Picking up a crying baby nurtures their sense of independence. According to the Ask Dr. Sears website, babies whose cries are sensitively responded to cry seventy percent less than those who are ignored. Soothing a crying baby translates to healthier brain development and establishes a sense of trust in the baby. A sensitive, responding parent equals a healthier, more contented baby.
Why Babies Cry
Babies cry to express their needs, such as a wet diaper, a feeling of discomfort or fatigue. It is important that parents learn how to translate their baby's cries to understand what need is being communicated. According to the American Academy of Pediatrics, a baby's hungry cry is often short, low pitched and rises and falls, while a cry indicating pain is sudden and high pitched. Parents who respond immediately to their baby's cry learn quickly how to translate the meaning of that cry. All the baby's cries are communicating a need that requires meeting.
Nurturing Leads to Independence
According to an article in "Psychology Today" by Notre Dame psychology professor Darcia Narvaez, babies who are picked up when crying become toddlers who are secure in exploring their environment, because they know they have security when they return to their parents. Responding to the baby's communication sends a clear message to the baby that his needs have been heard. Holding a crying baby gives them the nurturing, comfort and security they need in order to develop independence as toddlers.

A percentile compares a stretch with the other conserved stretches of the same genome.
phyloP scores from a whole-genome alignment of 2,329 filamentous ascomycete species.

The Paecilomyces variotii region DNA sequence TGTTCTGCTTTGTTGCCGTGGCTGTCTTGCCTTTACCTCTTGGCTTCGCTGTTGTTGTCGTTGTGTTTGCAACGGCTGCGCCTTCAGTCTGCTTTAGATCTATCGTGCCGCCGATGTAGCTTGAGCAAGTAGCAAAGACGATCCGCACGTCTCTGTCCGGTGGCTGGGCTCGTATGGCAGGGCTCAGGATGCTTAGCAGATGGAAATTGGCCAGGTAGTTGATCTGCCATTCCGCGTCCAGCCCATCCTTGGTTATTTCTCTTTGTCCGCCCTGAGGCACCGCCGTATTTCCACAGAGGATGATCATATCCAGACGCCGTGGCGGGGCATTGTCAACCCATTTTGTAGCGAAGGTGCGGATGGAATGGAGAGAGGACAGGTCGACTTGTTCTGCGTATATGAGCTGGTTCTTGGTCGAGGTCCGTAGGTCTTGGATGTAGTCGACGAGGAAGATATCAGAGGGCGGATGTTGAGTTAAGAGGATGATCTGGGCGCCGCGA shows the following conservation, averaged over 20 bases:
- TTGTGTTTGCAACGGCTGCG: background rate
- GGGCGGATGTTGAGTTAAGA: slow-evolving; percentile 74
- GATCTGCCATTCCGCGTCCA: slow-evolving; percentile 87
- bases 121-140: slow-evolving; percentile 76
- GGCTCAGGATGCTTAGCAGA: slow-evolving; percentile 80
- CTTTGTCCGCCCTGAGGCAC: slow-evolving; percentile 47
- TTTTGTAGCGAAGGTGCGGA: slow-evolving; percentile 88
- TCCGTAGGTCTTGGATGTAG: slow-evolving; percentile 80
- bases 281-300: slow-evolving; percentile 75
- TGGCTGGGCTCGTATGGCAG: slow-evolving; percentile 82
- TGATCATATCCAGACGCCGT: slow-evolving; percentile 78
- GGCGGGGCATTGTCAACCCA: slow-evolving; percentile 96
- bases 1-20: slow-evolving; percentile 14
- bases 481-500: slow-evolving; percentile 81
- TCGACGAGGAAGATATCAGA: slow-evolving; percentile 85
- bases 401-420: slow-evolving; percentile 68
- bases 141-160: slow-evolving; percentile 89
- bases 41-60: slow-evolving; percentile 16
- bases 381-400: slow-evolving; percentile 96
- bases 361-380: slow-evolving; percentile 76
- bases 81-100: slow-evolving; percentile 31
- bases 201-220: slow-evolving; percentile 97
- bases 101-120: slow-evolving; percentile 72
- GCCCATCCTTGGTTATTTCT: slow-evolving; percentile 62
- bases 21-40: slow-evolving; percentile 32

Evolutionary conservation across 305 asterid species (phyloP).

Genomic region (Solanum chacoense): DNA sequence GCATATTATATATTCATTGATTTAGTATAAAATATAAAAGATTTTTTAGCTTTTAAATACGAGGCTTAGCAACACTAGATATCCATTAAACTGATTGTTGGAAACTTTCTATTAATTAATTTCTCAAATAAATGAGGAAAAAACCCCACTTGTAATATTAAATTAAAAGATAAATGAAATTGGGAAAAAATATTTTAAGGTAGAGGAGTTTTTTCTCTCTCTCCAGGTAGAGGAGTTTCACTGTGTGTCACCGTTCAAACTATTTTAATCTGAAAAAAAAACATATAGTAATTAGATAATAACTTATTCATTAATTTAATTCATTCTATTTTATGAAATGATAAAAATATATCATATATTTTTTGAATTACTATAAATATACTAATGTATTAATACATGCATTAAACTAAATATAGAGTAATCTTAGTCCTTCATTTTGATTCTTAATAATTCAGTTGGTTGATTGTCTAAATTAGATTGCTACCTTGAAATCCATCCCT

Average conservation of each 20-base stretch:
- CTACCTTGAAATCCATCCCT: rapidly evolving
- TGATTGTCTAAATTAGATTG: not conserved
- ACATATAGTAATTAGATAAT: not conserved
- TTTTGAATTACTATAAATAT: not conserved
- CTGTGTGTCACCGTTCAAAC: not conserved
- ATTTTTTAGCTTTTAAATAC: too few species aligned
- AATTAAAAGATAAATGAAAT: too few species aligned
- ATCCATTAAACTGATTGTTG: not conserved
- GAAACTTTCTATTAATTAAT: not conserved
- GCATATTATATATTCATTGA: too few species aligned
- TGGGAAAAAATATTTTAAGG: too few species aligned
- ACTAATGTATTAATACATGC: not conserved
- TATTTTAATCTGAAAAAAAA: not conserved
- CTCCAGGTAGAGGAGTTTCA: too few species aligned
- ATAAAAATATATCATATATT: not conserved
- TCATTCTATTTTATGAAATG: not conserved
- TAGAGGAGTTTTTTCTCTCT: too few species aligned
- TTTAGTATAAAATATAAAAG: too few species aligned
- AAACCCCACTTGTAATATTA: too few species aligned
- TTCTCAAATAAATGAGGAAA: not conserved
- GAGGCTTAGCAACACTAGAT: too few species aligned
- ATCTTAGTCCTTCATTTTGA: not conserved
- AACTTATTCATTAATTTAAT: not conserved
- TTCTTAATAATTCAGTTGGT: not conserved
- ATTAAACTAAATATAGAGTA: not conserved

Ignoring a Crying Baby
According to the Ask Dr. Sears website, the practice of allowing a baby to "cry it out" can cause damage to a baby's developing brain. Synapses -- the inter-connectors in the brain -- are damaged when babies cry for extended periods of time. Prolonged crying can create a lack of proper oxygen levels in a baby's brain. Dr. Sears asserts that ignoring a crying baby can have undesirable physical as well as emotional consequences.
Desensitized Parents and a Lack of Trust
According to world renowned expert in human development, Erik H. Erikson, babies develop a sense of trust or mistrust in the world in the first two years of life. When a baby is left to cry on their own, the caretakers are no longer in tune with the baby's communication. By tuning out, the responsible party is rejecting potentially serious cues to a problem. The baby could be crying because they have a trapped limb in their crib, for example. This increases the risk of physical danger to the baby and sends a signal that they are not safe and the world is not to be trusted.